Anyone looking up at me through the window where bright turquoise curtains flow, would see the serene blank face of a First-World citizen, gazing out with eyes full of possibility and wonder at the bare, swaying trees underneath a glowing painter’s sky.

But the me that’s inside my head, the little me that has taken refuge behind the abstract files and boxes near the back of my brain, is afraid, and feels very, very alone.

This is no hysterical fear. There are no tears shed, no words or screams or hatred uttered; there is no blame to be sent. The fear is calm, spread throughout the whole of the little imaginary body, in a resting state. It is unfounded, has no base, but remains nonetheless.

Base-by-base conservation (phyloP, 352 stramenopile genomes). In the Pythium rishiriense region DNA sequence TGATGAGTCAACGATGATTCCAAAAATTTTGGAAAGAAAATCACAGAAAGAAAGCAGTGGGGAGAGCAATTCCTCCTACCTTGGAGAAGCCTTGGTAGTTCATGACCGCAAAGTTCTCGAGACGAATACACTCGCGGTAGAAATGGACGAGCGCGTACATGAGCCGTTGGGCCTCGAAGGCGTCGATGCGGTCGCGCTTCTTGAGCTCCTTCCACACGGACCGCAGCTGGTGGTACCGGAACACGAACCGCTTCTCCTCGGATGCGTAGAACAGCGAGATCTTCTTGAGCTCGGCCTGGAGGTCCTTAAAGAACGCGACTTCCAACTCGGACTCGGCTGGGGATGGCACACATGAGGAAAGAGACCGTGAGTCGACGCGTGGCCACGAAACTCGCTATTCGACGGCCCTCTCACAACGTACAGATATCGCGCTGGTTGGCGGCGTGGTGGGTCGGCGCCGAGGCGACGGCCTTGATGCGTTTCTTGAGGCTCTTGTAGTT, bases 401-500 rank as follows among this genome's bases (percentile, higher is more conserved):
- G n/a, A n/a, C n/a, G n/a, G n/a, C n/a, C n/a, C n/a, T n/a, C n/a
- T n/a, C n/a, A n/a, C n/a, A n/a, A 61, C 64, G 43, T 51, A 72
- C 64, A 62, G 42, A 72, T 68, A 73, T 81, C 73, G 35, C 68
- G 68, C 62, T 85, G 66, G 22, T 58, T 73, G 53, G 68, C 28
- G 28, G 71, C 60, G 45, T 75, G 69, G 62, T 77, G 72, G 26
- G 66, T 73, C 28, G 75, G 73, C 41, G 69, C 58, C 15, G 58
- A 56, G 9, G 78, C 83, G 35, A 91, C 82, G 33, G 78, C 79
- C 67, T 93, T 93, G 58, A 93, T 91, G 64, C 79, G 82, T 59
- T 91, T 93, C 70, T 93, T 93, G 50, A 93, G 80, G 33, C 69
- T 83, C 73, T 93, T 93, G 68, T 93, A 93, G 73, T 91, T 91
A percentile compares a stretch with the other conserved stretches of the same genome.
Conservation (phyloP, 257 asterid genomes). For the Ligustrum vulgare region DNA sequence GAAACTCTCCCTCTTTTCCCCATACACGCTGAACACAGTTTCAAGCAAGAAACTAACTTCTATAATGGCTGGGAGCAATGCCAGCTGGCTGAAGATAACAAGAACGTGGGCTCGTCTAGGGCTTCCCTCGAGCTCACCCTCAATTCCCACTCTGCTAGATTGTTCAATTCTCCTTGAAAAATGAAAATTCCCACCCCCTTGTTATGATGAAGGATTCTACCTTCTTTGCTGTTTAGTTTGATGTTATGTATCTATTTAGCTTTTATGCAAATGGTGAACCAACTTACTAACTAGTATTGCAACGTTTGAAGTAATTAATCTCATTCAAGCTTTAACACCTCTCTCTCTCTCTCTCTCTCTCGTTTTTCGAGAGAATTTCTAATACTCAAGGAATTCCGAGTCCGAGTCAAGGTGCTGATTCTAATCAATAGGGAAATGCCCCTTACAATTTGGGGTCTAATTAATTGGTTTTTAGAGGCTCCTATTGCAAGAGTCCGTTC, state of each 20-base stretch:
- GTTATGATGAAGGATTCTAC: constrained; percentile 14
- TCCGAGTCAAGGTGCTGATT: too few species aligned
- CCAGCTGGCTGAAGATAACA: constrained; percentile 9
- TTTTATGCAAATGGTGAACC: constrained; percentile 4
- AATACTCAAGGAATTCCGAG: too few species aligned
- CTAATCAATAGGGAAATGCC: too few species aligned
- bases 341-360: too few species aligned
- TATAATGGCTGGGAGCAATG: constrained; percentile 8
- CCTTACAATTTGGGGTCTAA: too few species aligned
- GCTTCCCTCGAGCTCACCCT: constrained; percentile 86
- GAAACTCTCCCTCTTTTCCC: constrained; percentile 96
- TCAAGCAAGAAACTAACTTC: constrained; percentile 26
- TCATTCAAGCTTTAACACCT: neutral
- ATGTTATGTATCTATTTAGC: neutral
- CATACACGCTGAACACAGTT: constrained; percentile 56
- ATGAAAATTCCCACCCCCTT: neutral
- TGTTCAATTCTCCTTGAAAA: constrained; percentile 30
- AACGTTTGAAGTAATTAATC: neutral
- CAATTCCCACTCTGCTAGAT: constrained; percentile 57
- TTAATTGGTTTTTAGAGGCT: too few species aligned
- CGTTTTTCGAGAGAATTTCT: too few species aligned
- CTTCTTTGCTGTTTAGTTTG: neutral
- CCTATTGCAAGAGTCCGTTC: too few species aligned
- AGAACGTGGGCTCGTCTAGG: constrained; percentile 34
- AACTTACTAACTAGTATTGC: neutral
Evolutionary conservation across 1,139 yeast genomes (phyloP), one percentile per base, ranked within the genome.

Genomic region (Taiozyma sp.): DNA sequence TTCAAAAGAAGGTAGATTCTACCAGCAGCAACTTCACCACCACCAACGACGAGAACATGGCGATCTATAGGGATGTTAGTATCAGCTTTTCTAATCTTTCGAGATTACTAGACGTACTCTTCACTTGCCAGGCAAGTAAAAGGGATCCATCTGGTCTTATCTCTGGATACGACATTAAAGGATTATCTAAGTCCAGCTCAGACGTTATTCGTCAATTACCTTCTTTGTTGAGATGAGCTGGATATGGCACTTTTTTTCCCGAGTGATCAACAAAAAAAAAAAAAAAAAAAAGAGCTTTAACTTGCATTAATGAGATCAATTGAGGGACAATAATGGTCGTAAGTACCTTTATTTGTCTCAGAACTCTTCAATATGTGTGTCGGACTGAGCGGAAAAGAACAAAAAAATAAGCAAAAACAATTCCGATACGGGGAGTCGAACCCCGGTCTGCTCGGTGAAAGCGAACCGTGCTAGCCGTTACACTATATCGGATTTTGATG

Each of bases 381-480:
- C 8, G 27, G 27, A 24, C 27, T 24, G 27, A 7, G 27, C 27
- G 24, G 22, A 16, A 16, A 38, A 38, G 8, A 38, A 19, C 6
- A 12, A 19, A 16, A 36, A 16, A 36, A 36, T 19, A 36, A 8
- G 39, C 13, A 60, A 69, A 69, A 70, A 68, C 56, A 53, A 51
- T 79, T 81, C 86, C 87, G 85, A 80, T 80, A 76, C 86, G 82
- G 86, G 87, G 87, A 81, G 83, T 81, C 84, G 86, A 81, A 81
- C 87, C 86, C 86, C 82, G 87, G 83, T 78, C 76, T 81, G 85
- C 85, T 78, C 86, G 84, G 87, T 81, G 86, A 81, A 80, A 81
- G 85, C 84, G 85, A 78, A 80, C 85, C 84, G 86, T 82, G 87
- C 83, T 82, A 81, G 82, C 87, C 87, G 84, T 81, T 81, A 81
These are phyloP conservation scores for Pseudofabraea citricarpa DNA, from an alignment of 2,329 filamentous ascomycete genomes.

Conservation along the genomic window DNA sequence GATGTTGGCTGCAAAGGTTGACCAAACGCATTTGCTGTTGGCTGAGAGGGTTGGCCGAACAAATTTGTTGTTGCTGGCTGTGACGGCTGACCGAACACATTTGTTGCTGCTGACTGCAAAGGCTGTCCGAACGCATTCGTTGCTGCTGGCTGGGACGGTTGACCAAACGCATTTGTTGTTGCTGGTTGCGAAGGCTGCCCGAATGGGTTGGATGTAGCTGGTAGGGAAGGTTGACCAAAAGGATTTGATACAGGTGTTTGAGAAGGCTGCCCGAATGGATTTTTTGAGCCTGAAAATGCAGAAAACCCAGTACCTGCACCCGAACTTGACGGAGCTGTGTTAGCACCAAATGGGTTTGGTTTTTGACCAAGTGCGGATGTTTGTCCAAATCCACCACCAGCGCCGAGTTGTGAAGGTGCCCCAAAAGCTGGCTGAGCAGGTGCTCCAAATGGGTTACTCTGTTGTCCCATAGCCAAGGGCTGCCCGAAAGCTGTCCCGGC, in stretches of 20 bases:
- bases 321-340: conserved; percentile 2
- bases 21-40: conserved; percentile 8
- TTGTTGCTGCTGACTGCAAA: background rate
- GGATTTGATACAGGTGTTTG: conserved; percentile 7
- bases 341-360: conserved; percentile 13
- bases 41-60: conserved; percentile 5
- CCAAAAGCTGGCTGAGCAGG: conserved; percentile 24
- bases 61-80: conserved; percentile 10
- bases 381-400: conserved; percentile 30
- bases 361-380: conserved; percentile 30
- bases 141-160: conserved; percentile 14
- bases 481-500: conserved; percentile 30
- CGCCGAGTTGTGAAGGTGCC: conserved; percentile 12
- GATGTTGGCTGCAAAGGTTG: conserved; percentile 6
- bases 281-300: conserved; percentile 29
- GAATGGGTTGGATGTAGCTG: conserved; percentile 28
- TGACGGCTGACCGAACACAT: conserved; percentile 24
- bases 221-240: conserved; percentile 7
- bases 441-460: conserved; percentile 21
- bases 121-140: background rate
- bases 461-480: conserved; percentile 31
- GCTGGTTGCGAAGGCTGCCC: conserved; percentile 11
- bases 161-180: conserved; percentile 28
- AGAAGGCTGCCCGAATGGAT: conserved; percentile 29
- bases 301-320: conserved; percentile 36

Eyes glazed on the setting sun, I try to prod little me out from the boxes with empty, hopeless phrases I don’t really believe will help.

“We are lucky. There are no bombs here,” I say wearily.

Little me turns her expansive, void-like stare to my mind’s eye and says,

“No. Not yet.”

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